Thursday, June 10, 2010

Bright star tests

Today I spent some time trying to understand how Addstar is working and where things are going wrong. In a word, that was a fail. Addstar seems to be skipping over some artificial stars that I've indicated in my input file and I couldn't find a reason for it to do so. As I mentioned yesterday, Addstar was inserting only those stars in every other row. I found that when I decreased the spacing of the artificial stars it was then inputting alternating columns and rows to give a diamond grid effect.

While I couldn't solve the mystery of Addstar, I decided to go ahead and do more testing using only bright artificial stars in order to find a way to troubleshoot the problem. I found that Addstar added the same pattern of artificial stars for a given spacing of stars. So as long as I am careful to keep my spacing the same or double check the resulting artificial star pattern in a bright star test for a new spacing, I figure I can reliably make a new file with only those stars addstar is actually inputting for comparison later when I calculate the completeness levels.

In addition to the spacing tests, I also went back to the original artificial star input to make sure that I was only inputting stars that appear on all exposures of the same chip. When I do my Allframe analysis, I require stars to have both g and r information (all of my input artificial stars do) and to be found in at least 2 exposures. (Because the exposures are dithered from one another, there could be stars near the edges that appear on only one exposure. My method for choosing my artificial stars before today would've meant this would only be the case near the edges of my reference frame, so it should not have had a huge effect, but I did this correction to eliminate the edge factor altogether.) It ended up just being easier to ensure that all of my artificial stars appear on the overlap of all exposures. This means I'm inputting fewer stars per Allframe run than I had previously. This is fine because I can always run more than 10 artificial star tests or further decrease the artificial star spacing per run to get more artificial stars for the end statistics.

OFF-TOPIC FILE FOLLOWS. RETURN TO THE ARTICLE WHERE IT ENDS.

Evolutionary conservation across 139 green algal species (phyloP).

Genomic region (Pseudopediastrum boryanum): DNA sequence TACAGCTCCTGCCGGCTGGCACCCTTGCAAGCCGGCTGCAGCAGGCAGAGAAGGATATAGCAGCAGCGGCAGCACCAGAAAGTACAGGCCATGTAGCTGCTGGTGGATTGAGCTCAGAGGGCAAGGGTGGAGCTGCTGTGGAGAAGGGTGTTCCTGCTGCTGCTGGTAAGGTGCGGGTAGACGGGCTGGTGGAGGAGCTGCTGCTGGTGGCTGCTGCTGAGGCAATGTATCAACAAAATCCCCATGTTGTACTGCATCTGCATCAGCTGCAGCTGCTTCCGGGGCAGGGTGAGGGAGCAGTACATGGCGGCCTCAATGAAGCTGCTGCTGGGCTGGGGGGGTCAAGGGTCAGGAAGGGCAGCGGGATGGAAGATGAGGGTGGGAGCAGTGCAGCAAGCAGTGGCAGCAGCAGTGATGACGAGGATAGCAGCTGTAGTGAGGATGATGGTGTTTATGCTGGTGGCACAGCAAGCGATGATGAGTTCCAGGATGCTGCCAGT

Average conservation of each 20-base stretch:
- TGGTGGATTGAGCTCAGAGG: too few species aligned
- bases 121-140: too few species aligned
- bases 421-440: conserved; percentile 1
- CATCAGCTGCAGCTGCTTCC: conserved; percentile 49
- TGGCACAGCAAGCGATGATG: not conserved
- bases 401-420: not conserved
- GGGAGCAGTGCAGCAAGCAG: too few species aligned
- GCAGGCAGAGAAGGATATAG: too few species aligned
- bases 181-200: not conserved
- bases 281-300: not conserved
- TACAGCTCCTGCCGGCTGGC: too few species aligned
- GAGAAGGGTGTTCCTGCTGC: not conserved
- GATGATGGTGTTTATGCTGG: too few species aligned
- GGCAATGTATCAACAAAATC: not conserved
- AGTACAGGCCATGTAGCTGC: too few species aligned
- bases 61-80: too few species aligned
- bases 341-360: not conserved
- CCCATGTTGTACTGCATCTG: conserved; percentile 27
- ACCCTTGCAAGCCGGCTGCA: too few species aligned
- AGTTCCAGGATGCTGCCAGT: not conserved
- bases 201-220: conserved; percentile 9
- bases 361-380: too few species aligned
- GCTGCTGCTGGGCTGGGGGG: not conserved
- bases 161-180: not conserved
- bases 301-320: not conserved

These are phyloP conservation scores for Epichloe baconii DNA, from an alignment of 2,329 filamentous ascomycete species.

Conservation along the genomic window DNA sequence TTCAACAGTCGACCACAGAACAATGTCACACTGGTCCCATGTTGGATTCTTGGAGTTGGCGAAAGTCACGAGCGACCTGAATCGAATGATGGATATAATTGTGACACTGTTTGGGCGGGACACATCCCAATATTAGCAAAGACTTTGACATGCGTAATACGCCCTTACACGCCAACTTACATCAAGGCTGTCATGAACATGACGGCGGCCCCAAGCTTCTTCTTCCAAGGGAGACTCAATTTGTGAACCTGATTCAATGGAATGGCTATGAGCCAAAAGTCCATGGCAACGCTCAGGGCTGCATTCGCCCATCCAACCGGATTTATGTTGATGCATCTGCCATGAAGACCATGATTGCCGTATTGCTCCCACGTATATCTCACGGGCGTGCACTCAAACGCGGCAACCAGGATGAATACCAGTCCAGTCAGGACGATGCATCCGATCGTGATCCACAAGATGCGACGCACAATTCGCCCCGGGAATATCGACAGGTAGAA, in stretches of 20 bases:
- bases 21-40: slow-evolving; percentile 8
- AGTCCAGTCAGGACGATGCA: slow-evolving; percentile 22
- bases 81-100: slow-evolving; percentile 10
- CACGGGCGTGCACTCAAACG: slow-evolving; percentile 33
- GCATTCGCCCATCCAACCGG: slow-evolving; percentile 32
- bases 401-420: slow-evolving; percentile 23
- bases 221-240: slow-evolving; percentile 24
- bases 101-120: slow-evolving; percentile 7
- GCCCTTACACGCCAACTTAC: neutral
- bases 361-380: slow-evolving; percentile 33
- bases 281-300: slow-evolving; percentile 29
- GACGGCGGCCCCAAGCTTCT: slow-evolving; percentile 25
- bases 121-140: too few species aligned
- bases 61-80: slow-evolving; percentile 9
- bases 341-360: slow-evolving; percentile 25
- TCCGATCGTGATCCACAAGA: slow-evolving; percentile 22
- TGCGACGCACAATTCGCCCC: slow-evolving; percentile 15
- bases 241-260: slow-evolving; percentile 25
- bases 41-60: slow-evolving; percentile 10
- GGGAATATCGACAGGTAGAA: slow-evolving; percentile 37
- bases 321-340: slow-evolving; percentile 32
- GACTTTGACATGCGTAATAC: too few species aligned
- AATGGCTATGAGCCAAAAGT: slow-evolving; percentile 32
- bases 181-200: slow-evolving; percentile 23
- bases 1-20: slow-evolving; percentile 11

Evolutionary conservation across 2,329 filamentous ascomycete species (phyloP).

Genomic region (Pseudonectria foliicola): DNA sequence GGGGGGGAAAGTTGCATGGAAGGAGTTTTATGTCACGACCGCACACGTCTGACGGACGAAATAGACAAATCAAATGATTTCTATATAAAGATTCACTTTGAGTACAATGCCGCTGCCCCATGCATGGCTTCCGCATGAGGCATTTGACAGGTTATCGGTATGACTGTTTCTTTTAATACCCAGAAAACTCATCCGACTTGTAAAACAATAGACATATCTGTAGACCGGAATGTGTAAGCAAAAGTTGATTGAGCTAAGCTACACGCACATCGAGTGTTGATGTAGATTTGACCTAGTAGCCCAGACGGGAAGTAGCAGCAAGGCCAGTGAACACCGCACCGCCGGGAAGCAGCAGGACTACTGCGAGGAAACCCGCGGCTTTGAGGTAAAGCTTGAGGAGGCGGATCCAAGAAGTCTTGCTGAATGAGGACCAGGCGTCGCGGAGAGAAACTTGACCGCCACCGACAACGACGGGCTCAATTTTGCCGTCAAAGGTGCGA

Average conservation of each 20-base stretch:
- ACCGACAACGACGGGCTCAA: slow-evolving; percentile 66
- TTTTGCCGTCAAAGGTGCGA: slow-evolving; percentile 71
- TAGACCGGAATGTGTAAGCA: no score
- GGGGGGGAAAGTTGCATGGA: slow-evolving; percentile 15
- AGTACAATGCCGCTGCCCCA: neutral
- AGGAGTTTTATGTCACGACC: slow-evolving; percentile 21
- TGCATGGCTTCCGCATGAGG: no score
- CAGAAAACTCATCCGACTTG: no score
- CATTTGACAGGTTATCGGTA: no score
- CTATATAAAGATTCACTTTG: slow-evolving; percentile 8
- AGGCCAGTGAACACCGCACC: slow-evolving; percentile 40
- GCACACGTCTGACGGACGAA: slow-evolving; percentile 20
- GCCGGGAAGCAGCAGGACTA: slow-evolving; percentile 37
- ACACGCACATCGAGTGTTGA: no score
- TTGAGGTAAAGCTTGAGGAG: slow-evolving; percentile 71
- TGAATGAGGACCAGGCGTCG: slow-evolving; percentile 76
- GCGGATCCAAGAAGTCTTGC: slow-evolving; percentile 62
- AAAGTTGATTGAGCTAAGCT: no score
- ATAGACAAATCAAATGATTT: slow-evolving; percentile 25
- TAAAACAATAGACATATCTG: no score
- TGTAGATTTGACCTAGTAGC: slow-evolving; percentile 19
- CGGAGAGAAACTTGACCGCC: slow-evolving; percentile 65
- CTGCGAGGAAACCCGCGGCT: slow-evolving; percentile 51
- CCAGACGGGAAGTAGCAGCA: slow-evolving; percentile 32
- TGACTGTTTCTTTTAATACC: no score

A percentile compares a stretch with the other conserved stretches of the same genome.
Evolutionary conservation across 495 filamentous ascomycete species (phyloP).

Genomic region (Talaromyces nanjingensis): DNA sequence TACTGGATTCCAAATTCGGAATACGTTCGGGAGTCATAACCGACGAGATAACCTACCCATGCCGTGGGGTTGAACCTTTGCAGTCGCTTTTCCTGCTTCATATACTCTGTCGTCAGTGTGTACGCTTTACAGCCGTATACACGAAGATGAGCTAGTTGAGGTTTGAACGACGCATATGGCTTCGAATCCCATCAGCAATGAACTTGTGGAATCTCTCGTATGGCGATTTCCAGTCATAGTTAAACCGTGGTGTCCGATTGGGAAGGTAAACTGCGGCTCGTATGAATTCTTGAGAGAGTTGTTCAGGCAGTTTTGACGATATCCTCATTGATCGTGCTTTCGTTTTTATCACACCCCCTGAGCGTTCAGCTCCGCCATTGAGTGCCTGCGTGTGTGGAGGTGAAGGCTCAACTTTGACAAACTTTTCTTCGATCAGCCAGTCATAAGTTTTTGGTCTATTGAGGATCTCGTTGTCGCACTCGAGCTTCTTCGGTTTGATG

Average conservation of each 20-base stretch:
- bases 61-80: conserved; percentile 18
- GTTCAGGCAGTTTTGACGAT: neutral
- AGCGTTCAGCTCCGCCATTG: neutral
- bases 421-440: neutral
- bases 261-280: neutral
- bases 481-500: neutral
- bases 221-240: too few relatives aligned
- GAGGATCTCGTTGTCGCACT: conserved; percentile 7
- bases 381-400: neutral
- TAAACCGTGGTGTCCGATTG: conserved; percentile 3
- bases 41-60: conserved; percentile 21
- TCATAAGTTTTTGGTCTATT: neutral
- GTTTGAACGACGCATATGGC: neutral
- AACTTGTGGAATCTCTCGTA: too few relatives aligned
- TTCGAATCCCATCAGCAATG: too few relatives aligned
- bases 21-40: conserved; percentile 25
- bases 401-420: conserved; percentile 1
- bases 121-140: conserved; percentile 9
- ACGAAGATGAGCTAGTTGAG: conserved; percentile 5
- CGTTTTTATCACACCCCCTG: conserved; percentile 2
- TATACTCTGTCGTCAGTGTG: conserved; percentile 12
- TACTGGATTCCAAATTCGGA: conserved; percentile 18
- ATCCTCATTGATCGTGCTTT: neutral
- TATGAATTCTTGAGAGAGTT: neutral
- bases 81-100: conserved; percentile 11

My next project will be completing the effective Addstar files (including the positions and mags of only artificial stars that actually appear in the fake images). I've been thinking about whether it will be using to run Allframe on the bright artificial star tests. I'm not sure it will provide much more insight than running the actual tests will. Instead, I'll practice making the effective Addstar files and double checking the art star positions. Then I'll apply that technique to the real files and Allframe the real files again. I'll then go back to Beth's method of looking at the number of stars per magnitude on the true and artificial frames as compared to the input. If there are still major problems, it might worthwhile to do the full Allframe analysis on the bright artificial star images.


For now, I've settled on a 50 pix spacing in both the x and y directions. I've determined that the area that overlaps all exposures has coords
xmin = 439.4917
xmax = 3989.424
ymin = 251.866
ymax = 1840.46

I rounded the min values up and the max values down for good measure. In all, I'm inserting 70 stars in the x direction and 31 stars in the y direction. r181 still have signficant astrometry problems, so I've ignored it when calculating these values (it's one of the 2 exposures that's not used in the analysis, so I haven't even bothered to run it through DAOphot and Allstar. r183 is the other, but it will at least generate an allstar output in the usual amount of time, so I run it with the others for simplicity, though it is not used at all in the Allframe analysis.)

Ideas about Addstar:

Just talked to Beth about a few other things to consider when figuring out the best way to work with Addstar. First, I'll generate a fraction of the stars I currently have to see if we're somehow exceeding a limit Addstar has for the number of stars that can be input at one time. The second idea is to just cut the spacing in half to see if I can get the spacing I had wanted in the first place. I mentioned this idea yesterday and it's the desired way to do things because we want to fit a reasonable max number of stars into each AST so that we can cut down on Allframe computing time. Additionally, it'll be easiest to generate the effective Addstar file using this approach. Right now, the easiest spacing for that seems to be 56 pix in either direction, but tomorrow morning I'll try larger pixel spacing, perhaps 28 pix (half the original) to see what the pattern looks like.

No comments:

Post a Comment